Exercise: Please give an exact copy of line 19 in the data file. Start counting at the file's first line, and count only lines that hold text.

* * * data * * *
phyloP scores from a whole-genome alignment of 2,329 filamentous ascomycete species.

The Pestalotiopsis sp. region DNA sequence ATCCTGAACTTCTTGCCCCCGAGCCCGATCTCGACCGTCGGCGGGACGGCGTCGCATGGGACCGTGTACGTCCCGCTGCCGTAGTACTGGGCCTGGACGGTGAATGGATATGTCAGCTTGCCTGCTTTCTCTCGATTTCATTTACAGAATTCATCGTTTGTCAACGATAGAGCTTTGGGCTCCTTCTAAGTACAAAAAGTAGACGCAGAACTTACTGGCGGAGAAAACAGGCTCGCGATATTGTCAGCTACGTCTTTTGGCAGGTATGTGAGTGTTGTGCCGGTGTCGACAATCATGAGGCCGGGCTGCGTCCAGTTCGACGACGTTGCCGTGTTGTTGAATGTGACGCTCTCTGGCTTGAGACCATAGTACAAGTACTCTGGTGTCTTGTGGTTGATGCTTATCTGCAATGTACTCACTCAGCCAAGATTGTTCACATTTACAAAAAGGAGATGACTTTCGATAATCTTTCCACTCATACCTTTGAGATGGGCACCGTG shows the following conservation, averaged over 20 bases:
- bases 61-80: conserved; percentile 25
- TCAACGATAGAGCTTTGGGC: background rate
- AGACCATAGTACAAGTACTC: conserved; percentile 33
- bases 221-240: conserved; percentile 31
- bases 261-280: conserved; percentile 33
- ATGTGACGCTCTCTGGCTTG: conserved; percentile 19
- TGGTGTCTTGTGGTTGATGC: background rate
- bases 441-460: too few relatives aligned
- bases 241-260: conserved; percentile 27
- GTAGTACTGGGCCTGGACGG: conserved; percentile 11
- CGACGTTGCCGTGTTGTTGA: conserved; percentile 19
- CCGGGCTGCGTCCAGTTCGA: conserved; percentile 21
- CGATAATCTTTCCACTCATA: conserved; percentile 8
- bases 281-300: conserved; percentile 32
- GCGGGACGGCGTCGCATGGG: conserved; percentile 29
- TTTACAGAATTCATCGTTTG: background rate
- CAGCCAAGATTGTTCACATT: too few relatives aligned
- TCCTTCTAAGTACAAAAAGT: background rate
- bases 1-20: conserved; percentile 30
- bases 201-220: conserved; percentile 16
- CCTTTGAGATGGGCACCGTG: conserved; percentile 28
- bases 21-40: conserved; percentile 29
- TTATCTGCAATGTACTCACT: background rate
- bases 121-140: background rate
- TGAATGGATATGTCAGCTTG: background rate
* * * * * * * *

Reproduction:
- CAGCCAAGATTGTTCACATT: too few relatives aligned